Devin K. Binder, an associate professor of biomedical sciences in the School of Medicine at the University of California, Riverside, and Jacqueline A. Hubbard, a recent UC Riverside alumna, have coauthored a book, “Astrocytes and Epilepsy” (Academic Press, Elsevier, 2016), that provides a comprehensive overview of astrocyte biology, the role astrocytes play in epileptic brain tissue, and their potential as a therapeutic target.
Present throughout human history, epilepsy is a devastating group of neurological disorders characterized by periodic and unpredictable seizure activity in the brain. Periods of unusual behavior and sensations as well as loss of consciousness are also possible. Astrocytes – expansive star-shaped glial cells found in the brain – may represent an important new therapeutic target in the control of epilepsy. For the first time in book format, “Astrocytes and Epilepsy” reviews findings linking changes in astrocytes to functional changes responsible for epilepsy.
“The advances in research in astrocyte biology and astrocyte-neuron interactions over the past few years have identified entirely new ways to think about the development of seizures and epilepsy,” Binder said. “In this book we review the changes that occur in astrocyte networks in epilepsy and propose novel therapeutic targets for the control of epilepsy with fewer side effects than conventional antiepileptic drug therapies. Discovery of the role of astrocytes in epilepsy is the most exciting recent research development in this field which makes this an especially good time to review this field in monograph format.”
The book’s intended audience is comprised of advanced graduate students, neuroscientists, epilepsy researchers, astrocyte investigators as well as neurologists and other specialists caring for patients with epilepsy.
Chapters include a history of astrocytes, astrocytes in the mammalian brain, types of epilepsy, neuropathology of human epilepsy, blood-brain barrier disruption, and inflammation. “Astrocytes and Epilepsy” is the first comprehensive book to synthesize historical and recent research on astrocytes and epilepsy into one coherent volume.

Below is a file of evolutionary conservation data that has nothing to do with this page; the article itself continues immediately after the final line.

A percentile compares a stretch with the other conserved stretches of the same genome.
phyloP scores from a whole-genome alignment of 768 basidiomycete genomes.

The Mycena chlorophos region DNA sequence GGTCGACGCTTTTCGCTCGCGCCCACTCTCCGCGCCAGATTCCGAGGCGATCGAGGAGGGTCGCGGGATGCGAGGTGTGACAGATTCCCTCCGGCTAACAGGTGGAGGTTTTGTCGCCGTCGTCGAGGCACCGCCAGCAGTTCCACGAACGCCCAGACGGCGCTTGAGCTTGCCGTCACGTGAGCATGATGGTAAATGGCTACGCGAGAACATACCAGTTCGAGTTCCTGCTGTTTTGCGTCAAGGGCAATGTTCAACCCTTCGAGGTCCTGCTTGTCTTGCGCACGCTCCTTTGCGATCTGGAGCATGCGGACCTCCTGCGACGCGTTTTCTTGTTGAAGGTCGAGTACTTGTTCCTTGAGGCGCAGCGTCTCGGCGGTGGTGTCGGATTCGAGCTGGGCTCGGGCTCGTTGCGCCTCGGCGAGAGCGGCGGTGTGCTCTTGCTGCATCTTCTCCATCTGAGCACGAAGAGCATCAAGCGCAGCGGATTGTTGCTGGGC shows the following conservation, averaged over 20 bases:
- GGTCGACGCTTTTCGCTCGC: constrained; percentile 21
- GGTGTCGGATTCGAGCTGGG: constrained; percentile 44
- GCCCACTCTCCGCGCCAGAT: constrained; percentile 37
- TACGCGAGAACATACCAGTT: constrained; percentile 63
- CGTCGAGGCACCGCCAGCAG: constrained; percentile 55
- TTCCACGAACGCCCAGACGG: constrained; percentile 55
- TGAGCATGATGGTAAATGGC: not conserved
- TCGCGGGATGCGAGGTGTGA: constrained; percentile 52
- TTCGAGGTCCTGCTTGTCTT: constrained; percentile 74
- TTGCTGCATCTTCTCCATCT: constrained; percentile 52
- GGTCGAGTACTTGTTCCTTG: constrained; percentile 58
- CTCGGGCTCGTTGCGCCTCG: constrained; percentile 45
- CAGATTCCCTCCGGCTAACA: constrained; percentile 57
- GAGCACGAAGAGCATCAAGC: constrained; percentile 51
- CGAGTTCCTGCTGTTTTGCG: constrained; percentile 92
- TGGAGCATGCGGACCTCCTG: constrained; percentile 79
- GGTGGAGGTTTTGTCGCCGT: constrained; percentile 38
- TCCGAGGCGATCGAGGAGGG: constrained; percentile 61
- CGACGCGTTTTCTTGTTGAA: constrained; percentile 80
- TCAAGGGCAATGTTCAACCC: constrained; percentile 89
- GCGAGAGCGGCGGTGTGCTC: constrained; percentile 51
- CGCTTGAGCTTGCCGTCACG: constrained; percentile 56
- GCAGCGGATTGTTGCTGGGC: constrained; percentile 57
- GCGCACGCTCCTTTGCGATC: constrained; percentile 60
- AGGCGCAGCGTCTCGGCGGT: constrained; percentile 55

Binder attended Harvard University as an undergraduate, where he studied biology, anthropology, and neuroscience. Deciding to pursue both neuroscience and clinical medicine, he enrolled in the M.D./Ph.D. program at Duke University. At Duke, he graduated first in his medical school class. Subsequently, he completed a one-year internship in general surgery at UC San Francisco, and a six-year residency in neurological surgery at UCSF.
Following residency, he was awarded a one-year fellowship in neuroscience and neurosurgery at the University of Bonn. There, he did another fellowship at the Institute for Cellular Neuroscience. Following a three-year stint at UC Irvine, Binder joined UCR in 2010, where he runs the Translational Neuroscience Laboratory, and conducts research on astrocytes, epilepsy, and neurophotonics. A member of the Center for Glial-Neuronal Interactions on campus, he has been publishing in the epilepsy field since the 1990s, and has publications since 2004 relevant to astrocyte contribution to seizures and epilepsy.
As a graduate student, coauthor Hubbard worked closely with Binder on research focusing on characterizing astrocytic changes in epilepsy. She received her M.S. in biochemistry and molecular biology from UCR in 2012. She graduated with a Ph.D. in biochemistry and molecular biology this summer, and is pursuing a year of further postdoctoral study and training in Binder’s laboratory.
“This book details why epilepsy is no longer considered simply a neuronal disease, but instead, is a complex group of disorders involving several different cell types and structures in the brain,” Hubbard said. “It provides readers with a well-organized, comprehensive review of astrocyte biology, the myriad of epilepsy syndromes, and the functional roles that astrocytes play in the development and maintenance of epilepsy. We hope that readers will gain a complete understanding of the numerous changes currently known to occur in the epileptic brain.”
University of California – Riverside